Hemp Seed – Hemp seed, like hemp protein, is considered a superfood because of its balance of protein, fiber, and wide range of nutrients. It contains all 9 essential amino acids, making it a complete source protein, but also contains the essential fatty acids (omega-6 and omega-3) in the optimal 3-to-1 ratio.
Realhemp™ offers Realhemp™ Hulled Hemp Seed, a nutrient-dense ingredient that can be eaten by the handful as a snack, sprinkled on cereals, salads or yogurt, incorporated into power drinks and smoothies, added on top of fruits or vegetables or also used in any type of dressing, sauce or marinade.
Hemp Seed Oil – Hemp seed oil is the extract of hemp seed, and also contains the essential fatty acids (omega-6 and omega-3) in the optimal 3-to-1 ratio. Additionally, it contains 10% of the recommended daily allowance Vitamin E, a vitamin that dissolves in fat and serves a wide variety of purposes in the body. Though hemp seed oil can be ingested as a supplement, perhaps its greatest potential is realized when it is used as a topical oil and applied to the skin.
Realhemp™ utilizes hemp seed oil in its natural line of skin care products, Realhemp™ Skin Care.
Hemp Skin Care – Hemp seed oil helps alleviate dry skin, minor skin abrasions, acne, eczema, and psoriasis. It is also a natural, non-greasy emollient (skin softener). The Vitamin A in hemp seed oil helps clear the skin while healing acne scars, erasing fine lines and wrinkles, restoring elasticity in the skin and improving blood circulation. And the Vitamin E in hemp seed oil helps to reduce wrinkles and stretch marks. Hemp seed oil also relieves redness, itchiness, dry patches, blotchy skin, and inflammation.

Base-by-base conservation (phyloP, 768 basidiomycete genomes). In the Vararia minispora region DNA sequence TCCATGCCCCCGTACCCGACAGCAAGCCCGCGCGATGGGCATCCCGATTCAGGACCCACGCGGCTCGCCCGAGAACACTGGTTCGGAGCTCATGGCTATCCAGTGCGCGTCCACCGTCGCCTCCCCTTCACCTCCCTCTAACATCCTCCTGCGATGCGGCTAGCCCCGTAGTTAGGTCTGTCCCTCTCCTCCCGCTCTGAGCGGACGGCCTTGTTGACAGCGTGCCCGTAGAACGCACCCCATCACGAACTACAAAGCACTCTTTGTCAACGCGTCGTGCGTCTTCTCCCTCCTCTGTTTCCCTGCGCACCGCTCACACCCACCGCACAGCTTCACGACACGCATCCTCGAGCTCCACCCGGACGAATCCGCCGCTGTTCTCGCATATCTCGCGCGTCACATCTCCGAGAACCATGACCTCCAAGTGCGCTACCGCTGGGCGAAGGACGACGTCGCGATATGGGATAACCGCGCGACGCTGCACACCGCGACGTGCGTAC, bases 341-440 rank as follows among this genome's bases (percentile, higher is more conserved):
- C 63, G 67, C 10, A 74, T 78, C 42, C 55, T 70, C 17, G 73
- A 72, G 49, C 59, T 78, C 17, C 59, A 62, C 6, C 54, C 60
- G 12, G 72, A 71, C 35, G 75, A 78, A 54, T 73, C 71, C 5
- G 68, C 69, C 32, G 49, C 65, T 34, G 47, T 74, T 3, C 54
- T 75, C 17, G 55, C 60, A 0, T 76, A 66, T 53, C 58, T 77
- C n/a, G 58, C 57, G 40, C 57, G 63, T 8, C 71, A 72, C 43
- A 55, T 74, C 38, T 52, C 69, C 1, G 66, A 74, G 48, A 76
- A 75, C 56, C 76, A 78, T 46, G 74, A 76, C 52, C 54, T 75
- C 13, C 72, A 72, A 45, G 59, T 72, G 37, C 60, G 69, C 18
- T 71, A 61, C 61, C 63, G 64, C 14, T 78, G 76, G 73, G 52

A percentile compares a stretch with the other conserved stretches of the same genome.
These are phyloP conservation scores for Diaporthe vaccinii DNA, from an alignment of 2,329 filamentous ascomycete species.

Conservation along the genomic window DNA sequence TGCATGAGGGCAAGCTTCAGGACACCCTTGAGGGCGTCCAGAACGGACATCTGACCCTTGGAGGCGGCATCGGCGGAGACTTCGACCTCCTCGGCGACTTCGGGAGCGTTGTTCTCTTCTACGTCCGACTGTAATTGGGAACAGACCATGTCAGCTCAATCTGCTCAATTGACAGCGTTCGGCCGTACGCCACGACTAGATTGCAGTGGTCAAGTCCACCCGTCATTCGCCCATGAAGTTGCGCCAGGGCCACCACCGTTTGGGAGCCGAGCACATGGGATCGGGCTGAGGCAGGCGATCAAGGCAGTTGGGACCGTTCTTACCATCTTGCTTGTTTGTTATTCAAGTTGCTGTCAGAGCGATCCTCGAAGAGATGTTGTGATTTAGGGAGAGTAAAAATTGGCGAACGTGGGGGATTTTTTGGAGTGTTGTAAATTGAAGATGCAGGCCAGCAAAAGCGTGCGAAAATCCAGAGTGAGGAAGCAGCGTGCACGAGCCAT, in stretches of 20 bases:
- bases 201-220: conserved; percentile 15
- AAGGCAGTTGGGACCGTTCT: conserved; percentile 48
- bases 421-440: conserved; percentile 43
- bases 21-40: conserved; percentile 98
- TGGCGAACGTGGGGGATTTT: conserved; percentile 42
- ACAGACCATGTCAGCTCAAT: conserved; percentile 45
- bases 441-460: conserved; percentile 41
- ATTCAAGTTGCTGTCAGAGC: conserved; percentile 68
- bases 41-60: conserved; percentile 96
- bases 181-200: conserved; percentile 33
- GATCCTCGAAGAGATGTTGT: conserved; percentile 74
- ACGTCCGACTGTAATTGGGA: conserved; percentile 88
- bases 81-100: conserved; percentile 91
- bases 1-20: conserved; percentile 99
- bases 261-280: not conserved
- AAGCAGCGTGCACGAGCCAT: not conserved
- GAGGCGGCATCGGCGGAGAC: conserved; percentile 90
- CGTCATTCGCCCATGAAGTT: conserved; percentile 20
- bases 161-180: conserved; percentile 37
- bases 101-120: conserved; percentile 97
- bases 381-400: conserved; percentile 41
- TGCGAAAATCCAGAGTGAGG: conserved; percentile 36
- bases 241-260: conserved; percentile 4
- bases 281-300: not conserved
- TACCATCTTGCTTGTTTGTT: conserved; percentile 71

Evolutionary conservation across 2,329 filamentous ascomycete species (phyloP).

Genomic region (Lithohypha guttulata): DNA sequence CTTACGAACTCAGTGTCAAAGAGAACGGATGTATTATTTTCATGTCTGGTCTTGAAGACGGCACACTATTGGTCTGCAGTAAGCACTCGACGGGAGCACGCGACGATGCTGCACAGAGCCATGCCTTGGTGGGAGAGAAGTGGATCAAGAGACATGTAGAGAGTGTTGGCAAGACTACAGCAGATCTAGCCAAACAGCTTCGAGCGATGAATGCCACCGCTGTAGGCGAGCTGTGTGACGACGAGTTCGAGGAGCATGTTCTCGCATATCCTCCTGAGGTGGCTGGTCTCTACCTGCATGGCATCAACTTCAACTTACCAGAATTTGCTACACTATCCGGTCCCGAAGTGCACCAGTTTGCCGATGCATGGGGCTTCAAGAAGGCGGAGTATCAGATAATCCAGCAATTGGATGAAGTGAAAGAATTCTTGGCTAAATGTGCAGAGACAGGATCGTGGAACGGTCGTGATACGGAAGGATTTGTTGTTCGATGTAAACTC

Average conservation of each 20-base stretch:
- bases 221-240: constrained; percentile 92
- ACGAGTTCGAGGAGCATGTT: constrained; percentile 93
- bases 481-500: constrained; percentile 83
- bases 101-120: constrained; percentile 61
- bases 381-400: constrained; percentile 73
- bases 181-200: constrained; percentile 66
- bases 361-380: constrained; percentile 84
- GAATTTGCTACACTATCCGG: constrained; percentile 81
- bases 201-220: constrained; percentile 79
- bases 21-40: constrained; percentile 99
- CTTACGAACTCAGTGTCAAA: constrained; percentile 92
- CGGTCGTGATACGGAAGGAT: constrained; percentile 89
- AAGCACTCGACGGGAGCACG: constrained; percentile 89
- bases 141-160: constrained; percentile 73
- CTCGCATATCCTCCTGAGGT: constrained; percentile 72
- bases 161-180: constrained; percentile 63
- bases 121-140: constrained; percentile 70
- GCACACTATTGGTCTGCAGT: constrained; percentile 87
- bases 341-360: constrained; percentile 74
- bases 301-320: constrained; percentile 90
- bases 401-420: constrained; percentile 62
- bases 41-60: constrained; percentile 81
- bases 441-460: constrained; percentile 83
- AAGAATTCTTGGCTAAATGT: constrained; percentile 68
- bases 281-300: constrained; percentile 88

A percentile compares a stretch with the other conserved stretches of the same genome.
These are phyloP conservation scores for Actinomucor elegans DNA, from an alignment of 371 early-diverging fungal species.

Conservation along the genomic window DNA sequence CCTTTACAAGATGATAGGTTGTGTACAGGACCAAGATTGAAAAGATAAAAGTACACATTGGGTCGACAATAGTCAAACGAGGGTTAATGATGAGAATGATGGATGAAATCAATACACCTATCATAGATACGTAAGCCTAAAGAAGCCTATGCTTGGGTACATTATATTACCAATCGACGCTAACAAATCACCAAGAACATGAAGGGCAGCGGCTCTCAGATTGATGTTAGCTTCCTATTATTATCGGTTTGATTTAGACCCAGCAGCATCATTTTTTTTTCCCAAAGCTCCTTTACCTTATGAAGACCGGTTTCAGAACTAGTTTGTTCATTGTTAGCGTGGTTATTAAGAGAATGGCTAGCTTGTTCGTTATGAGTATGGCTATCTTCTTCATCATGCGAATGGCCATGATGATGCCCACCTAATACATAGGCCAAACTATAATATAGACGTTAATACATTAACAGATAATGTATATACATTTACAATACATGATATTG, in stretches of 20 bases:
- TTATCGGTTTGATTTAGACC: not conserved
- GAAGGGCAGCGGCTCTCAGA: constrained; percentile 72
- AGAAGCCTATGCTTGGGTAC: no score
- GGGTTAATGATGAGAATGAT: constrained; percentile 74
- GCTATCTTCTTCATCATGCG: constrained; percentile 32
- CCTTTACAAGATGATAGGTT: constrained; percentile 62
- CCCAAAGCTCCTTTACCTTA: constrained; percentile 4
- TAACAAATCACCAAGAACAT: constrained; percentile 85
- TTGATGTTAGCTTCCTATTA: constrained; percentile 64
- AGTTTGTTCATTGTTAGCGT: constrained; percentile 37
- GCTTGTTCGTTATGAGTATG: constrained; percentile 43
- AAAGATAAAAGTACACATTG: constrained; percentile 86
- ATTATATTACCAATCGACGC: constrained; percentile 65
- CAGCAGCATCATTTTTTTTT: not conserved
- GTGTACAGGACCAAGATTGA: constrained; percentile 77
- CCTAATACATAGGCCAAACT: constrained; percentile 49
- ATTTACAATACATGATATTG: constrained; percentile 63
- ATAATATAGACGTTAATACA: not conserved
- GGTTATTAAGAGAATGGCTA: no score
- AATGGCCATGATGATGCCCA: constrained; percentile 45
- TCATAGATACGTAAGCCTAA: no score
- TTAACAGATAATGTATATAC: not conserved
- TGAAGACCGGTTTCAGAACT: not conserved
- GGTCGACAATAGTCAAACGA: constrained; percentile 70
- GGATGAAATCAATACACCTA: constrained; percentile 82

Realhemp™ utilizes hemp seed oil and many other natural, healing ingredients in its line of skin care products, Realhemp™ Skin Care.
Hemp Cloth – Hemp fiber is often used in textiles as a stretch-resistant, comfortable, and stylish material that is also resistant to mold and UV light. Hemp cloth is porous, which allows it to breathe in warm weather, but it also traps air and allow it to be warmed by the body, making hemp garments naturally warm in cool weather.
Hemp Paper – Hemp paper is stronger and lasts centuries longer than wood paper without yellowing, cracking, or otherwise deteriorating. Additionally, one acre of hemp can produce as much paper as 4 to 10 acres of trees over a 20-year cycle, but hemp stalks only take four months to mature, whereas trees take 20 to 80 years!
Hemp Rope – Industrial hemp yields the longest and strongest natural fiber known, which is why hemp rope was used for thousands of years, in countless applications around the world.
Hemp Concrete (Hempcrete) – Hempcrete is the best building material that almost no one is talking about. A combination of water, hemp and lime, hempcrete is durable and nontoxic and begs to be used as a central building material in all homes and structures.
Hemp Auto – Lightweight and incredibly durable, hemp fiber makes a superb material for auto parts. Historically, Henry Ford recognized the potential of hemp and used it in the production of auto body panels and, now, BMW‘s new electric car has an interior made of hemp.
The Many Uses of Industrial Hemp
Hemp can also be broken down and used in a variety of industrial applications, from insulation and furniture stuffing, to plaster and press board. Want to learn more? Click on the infographic below!